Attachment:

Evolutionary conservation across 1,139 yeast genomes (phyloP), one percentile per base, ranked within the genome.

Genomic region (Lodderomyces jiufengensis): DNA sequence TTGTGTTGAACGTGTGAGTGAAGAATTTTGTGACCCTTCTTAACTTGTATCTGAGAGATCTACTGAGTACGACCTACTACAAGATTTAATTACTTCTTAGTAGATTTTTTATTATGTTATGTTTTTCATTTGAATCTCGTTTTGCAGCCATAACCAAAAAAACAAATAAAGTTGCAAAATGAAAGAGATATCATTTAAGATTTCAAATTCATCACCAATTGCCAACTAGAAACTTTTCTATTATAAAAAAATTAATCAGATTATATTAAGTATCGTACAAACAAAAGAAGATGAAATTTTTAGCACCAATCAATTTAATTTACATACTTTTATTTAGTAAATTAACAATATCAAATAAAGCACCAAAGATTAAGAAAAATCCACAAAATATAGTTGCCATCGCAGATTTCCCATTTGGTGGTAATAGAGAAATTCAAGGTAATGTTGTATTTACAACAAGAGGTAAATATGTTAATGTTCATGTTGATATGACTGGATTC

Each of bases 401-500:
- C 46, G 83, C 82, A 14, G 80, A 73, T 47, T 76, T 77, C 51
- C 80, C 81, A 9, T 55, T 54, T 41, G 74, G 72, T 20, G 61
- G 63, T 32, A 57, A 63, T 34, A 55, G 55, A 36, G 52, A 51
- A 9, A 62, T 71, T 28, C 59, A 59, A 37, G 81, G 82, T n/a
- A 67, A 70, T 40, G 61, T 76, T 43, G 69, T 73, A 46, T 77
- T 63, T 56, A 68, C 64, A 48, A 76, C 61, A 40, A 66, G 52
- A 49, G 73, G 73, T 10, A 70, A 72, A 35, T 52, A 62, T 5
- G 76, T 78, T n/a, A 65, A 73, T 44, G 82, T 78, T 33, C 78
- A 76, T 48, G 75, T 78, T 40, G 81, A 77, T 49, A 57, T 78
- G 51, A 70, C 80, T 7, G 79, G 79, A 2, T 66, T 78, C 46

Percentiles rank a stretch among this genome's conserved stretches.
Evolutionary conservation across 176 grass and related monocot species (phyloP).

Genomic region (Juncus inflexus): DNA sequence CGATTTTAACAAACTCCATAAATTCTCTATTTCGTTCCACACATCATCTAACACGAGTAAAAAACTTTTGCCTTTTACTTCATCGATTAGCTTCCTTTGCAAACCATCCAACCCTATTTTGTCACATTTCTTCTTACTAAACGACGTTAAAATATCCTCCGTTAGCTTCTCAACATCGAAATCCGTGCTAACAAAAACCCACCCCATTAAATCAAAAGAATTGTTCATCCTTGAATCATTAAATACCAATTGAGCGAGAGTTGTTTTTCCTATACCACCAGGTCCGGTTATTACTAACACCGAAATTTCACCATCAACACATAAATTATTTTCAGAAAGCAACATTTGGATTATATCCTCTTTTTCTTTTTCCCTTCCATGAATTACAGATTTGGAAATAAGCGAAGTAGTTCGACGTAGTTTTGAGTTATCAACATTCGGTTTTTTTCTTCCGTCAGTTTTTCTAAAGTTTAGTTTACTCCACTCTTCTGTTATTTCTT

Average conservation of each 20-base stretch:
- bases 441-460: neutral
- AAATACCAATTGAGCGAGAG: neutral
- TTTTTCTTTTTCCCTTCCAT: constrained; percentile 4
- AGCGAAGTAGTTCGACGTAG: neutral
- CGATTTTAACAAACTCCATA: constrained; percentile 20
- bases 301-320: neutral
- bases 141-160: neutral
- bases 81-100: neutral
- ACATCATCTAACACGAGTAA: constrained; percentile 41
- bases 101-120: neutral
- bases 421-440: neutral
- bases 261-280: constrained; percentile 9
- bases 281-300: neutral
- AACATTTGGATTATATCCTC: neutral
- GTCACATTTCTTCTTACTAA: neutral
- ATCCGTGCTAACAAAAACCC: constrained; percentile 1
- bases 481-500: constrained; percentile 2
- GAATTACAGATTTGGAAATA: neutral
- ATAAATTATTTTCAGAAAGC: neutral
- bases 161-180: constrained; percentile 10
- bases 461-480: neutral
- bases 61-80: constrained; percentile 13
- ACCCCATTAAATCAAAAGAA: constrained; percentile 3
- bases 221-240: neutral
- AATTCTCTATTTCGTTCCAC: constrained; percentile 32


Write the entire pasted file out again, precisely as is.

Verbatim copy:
Evolutionary conservation across 1,139 yeast genomes (phyloP), one percentile per base, ranked within the genome.

Genomic region (Lodderomyces jiufengensis): DNA sequence TTGTGTTGAACGTGTGAGTGAAGAATTTTGTGACCCTTCTTAACTTGTATCTGAGAGATCTACTGAGTACGACCTACTACAAGATTTAATTACTTCTTAGTAGATTTTTTATTATGTTATGTTTTTCATTTGAATCTCGTTTTGCAGCCATAACCAAAAAAACAAATAAAGTTGCAAAATGAAAGAGATATCATTTAAGATTTCAAATTCATCACCAATTGCCAACTAGAAACTTTTCTATTATAAAAAAATTAATCAGATTATATTAAGTATCGTACAAACAAAAGAAGATGAAATTTTTAGCACCAATCAATTTAATTTACATACTTTTATTTAGTAAATTAACAATATCAAATAAAGCACCAAAGATTAAGAAAAATCCACAAAATATAGTTGCCATCGCAGATTTCCCATTTGGTGGTAATAGAGAAATTCAAGGTAATGTTGTATTTACAACAAGAGGTAAATATGTTAATGTTCATGTTGATATGACTGGATTC

Each of bases 401-500:
- C 46, G 83, C 82, A 14, G 80, A 73, T 47, T 76, T 77, C 51
- C 80, C 81, A 9, T 55, T 54, T 41, G 74, G 72, T 20, G 61
- G 63, T 32, A 57, A 63, T 34, A 55, G 55, A 36, G 52, A 51
- A 9, A 62, T 71, T 28, C 59, A 59, A 37, G 81, G 82, T n/a
- A 67, A 70, T 40, G 61, T 76, T 43, G 69, T 73, A 46, T 77
- T 63, T 56, A 68, C 64, A 48, A 76, C 61, A 40, A 66, G 52
- A 49, G 73, G 73, T 10, A 70, A 72, A 35, T 52, A 62, T 5
- G 76, T 78, T n/a, A 65, A 73, T 44, G 82, T 78, T 33, C 78
- A 76, T 48, G 75, T 78, T 40, G 81, A 77, T 49, A 57, T 78
- G 51, A 70, C 80, T 7, G 79, G 79, A 2, T 66, T 78, C 46

Percentiles rank a stretch among this genome's conserved stretches.
Evolutionary conservation across 176 grass and related monocot species (phyloP).

Genomic region (Juncus inflexus): DNA sequence CGATTTTAACAAACTCCATAAATTCTCTATTTCGTTCCACACATCATCTAACACGAGTAAAAAACTTTTGCCTTTTACTTCATCGATTAGCTTCCTTTGCAAACCATCCAACCCTATTTTGTCACATTTCTTCTTACTAAACGACGTTAAAATATCCTCCGTTAGCTTCTCAACATCGAAATCCGTGCTAACAAAAACCCACCCCATTAAATCAAAAGAATTGTTCATCCTTGAATCATTAAATACCAATTGAGCGAGAGTTGTTTTTCCTATACCACCAGGTCCGGTTATTACTAACACCGAAATTTCACCATCAACACATAAATTATTTTCAGAAAGCAACATTTGGATTATATCCTCTTTTTCTTTTTCCCTTCCATGAATTACAGATTTGGAAATAAGCGAAGTAGTTCGACGTAGTTTTGAGTTATCAACATTCGGTTTTTTTCTTCCGTCAGTTTTTCTAAAGTTTAGTTTACTCCACTCTTCTGTTATTTCTT

Average conservation of each 20-base stretch:
- bases 441-460: neutral
- AAATACCAATTGAGCGAGAG: neutral
- TTTTTCTTTTTCCCTTCCAT: constrained; percentile 4
- AGCGAAGTAGTTCGACGTAG: neutral
- CGATTTTAACAAACTCCATA: constrained; percentile 20
- bases 301-320: neutral
- bases 141-160: neutral
- bases 81-100: neutral
- ACATCATCTAACACGAGTAA: constrained; percentile 41
- bases 101-120: neutral
- bases 421-440: neutral
- bases 261-280: constrained; percentile 9
- bases 281-300: neutral
- AACATTTGGATTATATCCTC: neutral
- GTCACATTTCTTCTTACTAA: neutral
- ATCCGTGCTAACAAAAACCC: constrained; percentile 1
- bases 481-500: constrained; percentile 2
- GAATTACAGATTTGGAAATA: neutral
- ATAAATTATTTTCAGAAAGC: neutral
- bases 161-180: constrained; percentile 10
- bases 461-480: neutral
- bases 61-80: constrained; percentile 13
- ACCCCATTAAATCAAAAGAA: constrained; percentile 3
- bases 221-240: neutral
- AATTCTCTATTTCGTTCCAC: constrained; percentile 32